Effort-reward imbalance and overcommitment: predicting strain in academic employees in the United Kingdom.

2.50
Hdl Handle:
http://hdl.handle.net/10547/251914
Title:
Effort-reward imbalance and overcommitment: predicting strain in academic employees in the United Kingdom.
Authors:
Kinman, Gail ( 0000-0002-0130-1708 ) ; Jones, Fiona
Abstract:
The Effort-Reward Imbalance (ERI) model of job stress has gained support in predicting strain, mainly in heterogeneous groups of employees. This study tests several hypotheses relating to the ERI model in a homogenous occupational group: academic employees working in universities in the United Kingdom. Based on previous research findings, it is argued that this model is likely to reflect current working conditions and concerns in this sector. Eight hundred forty-four academic employees (59% male) completed questionnaires assessing the ERI components (i.e., efforts, rewards, and overcommitment), psychological and physical symptoms, job satisfaction and leaving intentions. Significant main effects of high efforts, low rewards, and high overcommitment were found for all strain outcomes. Some evidence was found for the hypothesized two-way and three-way interactions. The pattern and strength of the predictors of strain varied considerably, with the models accounting for between 14% and 43% variance in strain outcomes. The validity of the ERI model as a predictor of a broad range of strain outcomes in academic employees in the United Kingdom has been confirmed. How the findings might be used to inform interventions to increase well-being in academic employees is discussed
Citation:
Effort-reward imbalance and overcommitment: Predicting strain in academic employees in the United Kingdom. 2008, 15 (4):pp 381- 395 International Journal of Stress Management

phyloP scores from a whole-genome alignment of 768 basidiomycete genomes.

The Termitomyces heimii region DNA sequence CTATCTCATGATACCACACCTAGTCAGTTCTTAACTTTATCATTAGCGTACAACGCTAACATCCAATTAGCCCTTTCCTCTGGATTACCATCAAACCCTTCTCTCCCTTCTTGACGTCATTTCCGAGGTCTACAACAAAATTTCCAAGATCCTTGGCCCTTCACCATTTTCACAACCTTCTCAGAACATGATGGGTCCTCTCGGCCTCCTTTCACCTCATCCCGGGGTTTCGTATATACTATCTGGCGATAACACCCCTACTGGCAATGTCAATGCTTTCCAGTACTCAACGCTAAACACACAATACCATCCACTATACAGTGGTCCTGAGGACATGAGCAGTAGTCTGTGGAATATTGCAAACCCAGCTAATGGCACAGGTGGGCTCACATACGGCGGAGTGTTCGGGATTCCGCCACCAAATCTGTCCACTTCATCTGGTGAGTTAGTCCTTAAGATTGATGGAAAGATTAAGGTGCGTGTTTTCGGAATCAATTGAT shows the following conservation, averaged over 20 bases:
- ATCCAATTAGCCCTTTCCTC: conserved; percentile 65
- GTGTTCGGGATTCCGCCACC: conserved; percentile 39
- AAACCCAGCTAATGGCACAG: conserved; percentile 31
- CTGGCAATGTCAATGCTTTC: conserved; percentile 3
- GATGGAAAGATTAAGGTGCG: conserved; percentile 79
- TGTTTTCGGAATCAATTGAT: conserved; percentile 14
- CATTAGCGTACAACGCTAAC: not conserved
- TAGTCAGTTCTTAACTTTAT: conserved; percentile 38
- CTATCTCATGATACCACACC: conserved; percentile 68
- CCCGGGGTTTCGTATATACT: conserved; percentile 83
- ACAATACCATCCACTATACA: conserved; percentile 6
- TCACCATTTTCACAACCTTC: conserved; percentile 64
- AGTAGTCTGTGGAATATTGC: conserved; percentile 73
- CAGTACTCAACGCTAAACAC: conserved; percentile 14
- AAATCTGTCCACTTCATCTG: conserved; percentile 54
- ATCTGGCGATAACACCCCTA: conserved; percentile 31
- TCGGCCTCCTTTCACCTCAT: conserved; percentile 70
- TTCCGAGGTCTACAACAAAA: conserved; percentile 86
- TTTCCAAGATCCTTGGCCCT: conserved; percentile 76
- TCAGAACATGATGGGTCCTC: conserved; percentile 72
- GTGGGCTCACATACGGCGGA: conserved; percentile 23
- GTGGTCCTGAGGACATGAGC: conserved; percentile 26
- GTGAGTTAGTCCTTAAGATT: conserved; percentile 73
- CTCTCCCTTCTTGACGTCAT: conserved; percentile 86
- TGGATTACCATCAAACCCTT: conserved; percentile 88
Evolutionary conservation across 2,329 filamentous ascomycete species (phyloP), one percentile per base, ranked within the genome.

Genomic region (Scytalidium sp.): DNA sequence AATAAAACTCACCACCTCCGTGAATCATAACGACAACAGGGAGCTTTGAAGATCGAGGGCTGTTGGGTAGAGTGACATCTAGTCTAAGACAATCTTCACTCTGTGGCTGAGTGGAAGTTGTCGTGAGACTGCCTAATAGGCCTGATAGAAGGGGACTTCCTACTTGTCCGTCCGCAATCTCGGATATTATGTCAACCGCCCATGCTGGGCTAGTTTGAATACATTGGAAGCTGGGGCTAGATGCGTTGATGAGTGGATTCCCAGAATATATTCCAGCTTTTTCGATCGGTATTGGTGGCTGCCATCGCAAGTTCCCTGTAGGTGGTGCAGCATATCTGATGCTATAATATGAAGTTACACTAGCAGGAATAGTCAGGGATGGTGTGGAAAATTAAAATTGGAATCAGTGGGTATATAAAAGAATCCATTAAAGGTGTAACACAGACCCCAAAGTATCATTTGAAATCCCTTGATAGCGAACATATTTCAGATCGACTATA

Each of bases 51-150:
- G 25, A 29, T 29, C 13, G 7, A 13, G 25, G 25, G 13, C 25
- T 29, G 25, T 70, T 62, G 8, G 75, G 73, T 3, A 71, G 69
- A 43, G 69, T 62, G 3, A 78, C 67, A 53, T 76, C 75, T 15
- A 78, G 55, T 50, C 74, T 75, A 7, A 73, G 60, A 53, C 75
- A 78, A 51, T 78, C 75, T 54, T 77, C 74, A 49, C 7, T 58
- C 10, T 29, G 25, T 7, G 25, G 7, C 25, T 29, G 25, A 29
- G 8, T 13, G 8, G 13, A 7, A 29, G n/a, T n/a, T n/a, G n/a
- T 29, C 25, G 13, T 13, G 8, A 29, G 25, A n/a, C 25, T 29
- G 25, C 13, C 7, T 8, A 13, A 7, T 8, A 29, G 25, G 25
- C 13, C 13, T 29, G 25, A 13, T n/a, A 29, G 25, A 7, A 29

Publisher:
American Psychological Association
Journal:
International Journal of Stress Management
Issue Date:
2008
URI:
http://hdl.handle.net/10547/251914
DOI:
10.1037/a0013213
Additional Links:
http://doi.apa.org/getdoi.cfm?doi=10.1037/a0013213
Type:
Article
Language:
en
ISSN:
1573-3424; 1072-5245
Appears in Collections:
Research Centre for Applied Psychology

Full metadata record

DC FieldValue Language
dc.contributor.authorKinman, Gailen_GB
dc.contributor.authorJones, Fionaen_GB
dc.date.accessioned2012-11-13T08:21:00Z-
dc.date.available2012-11-13T08:21:00Z-
dc.date.issued2008-
dc.identifier.citationEffort-reward imbalance and overcommitment: Predicting strain in academic employees in the United Kingdom. 2008, 15 (4):pp 381- 395 International Journal of Stress Managementen_GB
dc.identifier.issn1573-3424-
dc.identifier.issn1072-5245-
dc.identifier.doi10.1037/a0013213-
dc.identifier.urihttp://hdl.handle.net/10547/251914-
dc.description.abstractThe Effort-Reward Imbalance (ERI) model of job stress has gained support in predicting strain, mainly in heterogeneous groups of employees. This study tests several hypotheses relating to the ERI model in a homogenous occupational group: academic employees working in universities in the United Kingdom. Based on previous research findings, it is argued that this model is likely to reflect current working conditions and concerns in this sector. Eight hundred forty-four academic employees (59% male) completed questionnaires assessing the ERI components (i.e., efforts, rewards, and overcommitment), psychological and physical symptoms, job satisfaction and leaving intentions. Significant main effects of high efforts, low rewards, and high overcommitment were found for all strain outcomes. Some evidence was found for the hypothesized two-way and three-way interactions. The pattern and strength of the predictors of strain varied considerably, with the models accounting for between 14% and 43% variance in strain outcomes. The validity of the ERI model as a predictor of a broad range of strain outcomes in academic employees in the United Kingdom has been confirmed. How the findings might be used to inform interventions to increase well-being in academic employees is discusseden_GB
dc.language.isoenen
dc.publisherAmerican Psychological Associationen_GB
dc.relation.urlhttp://doi.apa.org/getdoi.cfm?doi=10.1037/a0013213en_GB
dc.titleEffort-reward imbalance and overcommitment: predicting strain in academic employees in the United Kingdom.en
dc.typeArticleen
dc.identifier.journalInternational Journal of Stress Managementen_GB
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